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Internet Marketing: Lead Scoring 101 Cheat Sheet (DRAFT) by [deleted]

How Score your marketing leads

This is a draft cheat sheet. It is a work in progress and is not finished yet.


When most people start implem­enting inbound marketing, they're primarily worried about getting enough new leads in the funnel. But once you have a lot of leads, you need to figure out who's really interested in your product and who's just starting to look around.

That's where lead scoring comes in. Lead scoring lets you assign a value (a certain number of points) to each lead based on the profes­sional inform­ation they've given you and how they've engaged with your website and brand across the internet. It helps sales and marketing teams prioritize leads and increase effici­ency.

How to Use Data to Calculate a Basic Lead Score

There are many different ways to calculate a lead score. The simplest way to do it is this:
Step 1: Calculate the lead-t­o-c­ustomer conversion rate of all of your leads.
That's the number of new customers you acquire, divided by the number of leads you generate. Use this conversion rate as your benchmark.
Step 2: Pick and choose different attributes customers who you believe were higher quality leads.
Attributes could be customers who requested a free trial at some point, or customers in the finance industry, or customers with 10-20 employees.

There's a kind of art to choosing which attributes to include in your model. You'll choose attributes based on those conver­sations you had with your sales team, your analytics, and so on, but overall, it's a judgment call. You could have five different people do the same exercise, and they could come up with five different models. But that's okay as long as your scoring is based on the data we mentioned previo­usly.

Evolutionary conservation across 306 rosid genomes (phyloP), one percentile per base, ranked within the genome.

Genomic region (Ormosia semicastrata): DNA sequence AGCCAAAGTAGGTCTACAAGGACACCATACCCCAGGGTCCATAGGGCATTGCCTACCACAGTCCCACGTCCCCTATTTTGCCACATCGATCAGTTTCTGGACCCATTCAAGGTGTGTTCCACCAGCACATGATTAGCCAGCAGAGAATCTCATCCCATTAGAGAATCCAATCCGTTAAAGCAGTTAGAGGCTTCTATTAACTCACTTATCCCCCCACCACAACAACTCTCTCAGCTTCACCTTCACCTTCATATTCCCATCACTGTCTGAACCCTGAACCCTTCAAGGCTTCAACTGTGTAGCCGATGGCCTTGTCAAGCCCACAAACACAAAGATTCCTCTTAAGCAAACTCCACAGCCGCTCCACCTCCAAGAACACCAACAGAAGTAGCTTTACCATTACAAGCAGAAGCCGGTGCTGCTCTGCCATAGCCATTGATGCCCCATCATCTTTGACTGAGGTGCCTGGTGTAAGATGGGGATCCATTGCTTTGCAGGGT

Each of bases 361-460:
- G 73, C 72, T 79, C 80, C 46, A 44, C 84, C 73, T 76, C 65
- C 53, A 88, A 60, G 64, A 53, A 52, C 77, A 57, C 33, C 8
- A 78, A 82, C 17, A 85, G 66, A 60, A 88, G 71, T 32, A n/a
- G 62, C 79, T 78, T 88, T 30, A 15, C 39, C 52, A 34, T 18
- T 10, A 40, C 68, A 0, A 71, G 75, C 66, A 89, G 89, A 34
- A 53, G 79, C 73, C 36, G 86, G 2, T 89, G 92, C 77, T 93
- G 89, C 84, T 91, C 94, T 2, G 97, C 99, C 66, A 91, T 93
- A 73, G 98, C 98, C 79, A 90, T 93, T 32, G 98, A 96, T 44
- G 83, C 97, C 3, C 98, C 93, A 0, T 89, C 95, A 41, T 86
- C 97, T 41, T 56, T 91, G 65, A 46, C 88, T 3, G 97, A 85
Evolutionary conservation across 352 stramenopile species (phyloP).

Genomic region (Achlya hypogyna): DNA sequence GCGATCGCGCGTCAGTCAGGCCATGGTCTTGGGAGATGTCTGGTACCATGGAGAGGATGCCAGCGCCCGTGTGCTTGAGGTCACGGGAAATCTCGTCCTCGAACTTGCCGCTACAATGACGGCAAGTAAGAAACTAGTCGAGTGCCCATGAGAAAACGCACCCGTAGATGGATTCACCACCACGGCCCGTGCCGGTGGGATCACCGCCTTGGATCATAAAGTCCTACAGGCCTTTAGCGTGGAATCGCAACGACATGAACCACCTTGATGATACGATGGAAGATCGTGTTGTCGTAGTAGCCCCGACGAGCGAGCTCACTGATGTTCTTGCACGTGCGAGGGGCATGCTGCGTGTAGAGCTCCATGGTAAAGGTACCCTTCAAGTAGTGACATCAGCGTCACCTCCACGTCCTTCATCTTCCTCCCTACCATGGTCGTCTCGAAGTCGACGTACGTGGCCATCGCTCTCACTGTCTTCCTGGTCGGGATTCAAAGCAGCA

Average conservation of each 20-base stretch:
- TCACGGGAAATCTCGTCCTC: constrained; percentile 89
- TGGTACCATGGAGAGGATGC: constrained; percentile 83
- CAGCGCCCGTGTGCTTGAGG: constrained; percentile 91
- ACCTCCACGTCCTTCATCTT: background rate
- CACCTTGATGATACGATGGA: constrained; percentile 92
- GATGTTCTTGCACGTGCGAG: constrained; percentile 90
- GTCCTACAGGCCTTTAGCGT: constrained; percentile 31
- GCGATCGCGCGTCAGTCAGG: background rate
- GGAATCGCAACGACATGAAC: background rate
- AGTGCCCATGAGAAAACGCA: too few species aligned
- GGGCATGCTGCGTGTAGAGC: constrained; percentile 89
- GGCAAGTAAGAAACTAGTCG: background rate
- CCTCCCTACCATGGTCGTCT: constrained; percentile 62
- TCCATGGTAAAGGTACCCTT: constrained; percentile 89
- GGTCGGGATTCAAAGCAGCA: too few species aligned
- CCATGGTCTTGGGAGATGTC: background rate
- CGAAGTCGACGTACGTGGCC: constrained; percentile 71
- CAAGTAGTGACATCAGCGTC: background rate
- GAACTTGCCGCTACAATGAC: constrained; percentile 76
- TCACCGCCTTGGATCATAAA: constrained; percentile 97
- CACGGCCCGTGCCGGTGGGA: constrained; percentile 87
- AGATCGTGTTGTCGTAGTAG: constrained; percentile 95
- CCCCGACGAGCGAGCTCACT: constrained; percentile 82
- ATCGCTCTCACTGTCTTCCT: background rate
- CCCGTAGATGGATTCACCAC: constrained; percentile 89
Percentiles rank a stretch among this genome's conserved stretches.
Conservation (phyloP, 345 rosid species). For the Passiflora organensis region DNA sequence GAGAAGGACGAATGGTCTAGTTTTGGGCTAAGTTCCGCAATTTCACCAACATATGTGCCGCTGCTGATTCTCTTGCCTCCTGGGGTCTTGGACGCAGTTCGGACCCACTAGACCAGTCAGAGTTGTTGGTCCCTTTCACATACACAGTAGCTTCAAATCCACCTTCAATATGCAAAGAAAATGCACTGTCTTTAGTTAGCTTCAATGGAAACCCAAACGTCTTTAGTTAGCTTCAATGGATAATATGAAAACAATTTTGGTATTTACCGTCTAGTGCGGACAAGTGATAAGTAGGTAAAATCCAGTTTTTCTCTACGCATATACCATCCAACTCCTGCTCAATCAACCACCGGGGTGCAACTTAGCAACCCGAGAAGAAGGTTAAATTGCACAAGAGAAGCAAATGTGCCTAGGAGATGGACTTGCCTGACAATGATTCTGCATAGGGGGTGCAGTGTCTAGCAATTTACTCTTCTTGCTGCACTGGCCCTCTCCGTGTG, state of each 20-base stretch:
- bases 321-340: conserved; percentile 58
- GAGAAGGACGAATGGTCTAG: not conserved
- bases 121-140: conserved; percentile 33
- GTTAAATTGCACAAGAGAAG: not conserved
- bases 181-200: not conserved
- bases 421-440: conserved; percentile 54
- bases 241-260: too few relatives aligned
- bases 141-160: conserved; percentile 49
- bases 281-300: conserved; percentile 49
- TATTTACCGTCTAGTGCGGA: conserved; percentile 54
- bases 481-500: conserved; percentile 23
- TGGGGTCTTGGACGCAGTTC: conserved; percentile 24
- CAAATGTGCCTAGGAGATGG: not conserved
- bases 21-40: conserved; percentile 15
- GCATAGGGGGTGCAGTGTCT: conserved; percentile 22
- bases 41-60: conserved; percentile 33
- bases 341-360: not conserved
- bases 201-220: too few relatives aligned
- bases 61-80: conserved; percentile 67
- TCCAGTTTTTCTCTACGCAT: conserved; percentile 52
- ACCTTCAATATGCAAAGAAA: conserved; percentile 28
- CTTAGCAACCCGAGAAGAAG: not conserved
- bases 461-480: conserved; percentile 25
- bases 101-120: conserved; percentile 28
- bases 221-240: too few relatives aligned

Step 3: Calculate the individual close rates of each of those attrib­utes.
Step 4: Compare the close rates of each attribute with your overall close rate, and assign point values accord­ingly.
Look for the attributes with close rates that are signif­icantly higher than your overall close rate. Then, choose which attributes you'll assign points to, and if so, how many points. Base the point values of each attribute on the magnitude of their individual close rates.

The actual point values will be a little arbitrary, but try to be as consistent as possible. Example, if your overall close rate is 1% and your "­req­uested demo" close rate is 20%, then the close rate of the "­req­uested demo" attribute is 20X your overall close rate -- so you could, for example, award 20 points to leads with those attrib­utes.

Lead Scoring

The More Advanced Method

This simple method of calcul­ating a lead score is a great start. Note, though, that the most mathem­ati­cally sound method is one that employs a data mining technique, such as logistic linear regres­sion.

Data mining techniques are more compli­cated. Logistic linear regression involves building a formula in Excel that'll spit out the probab­ility that a lead will close into a customer. It's more accurate than the technique we've outlined above since it's a holistic approach that takes into account how all of the customer attributes -- like industry, company size, and whether or not someone requested a trial -- interact with one another.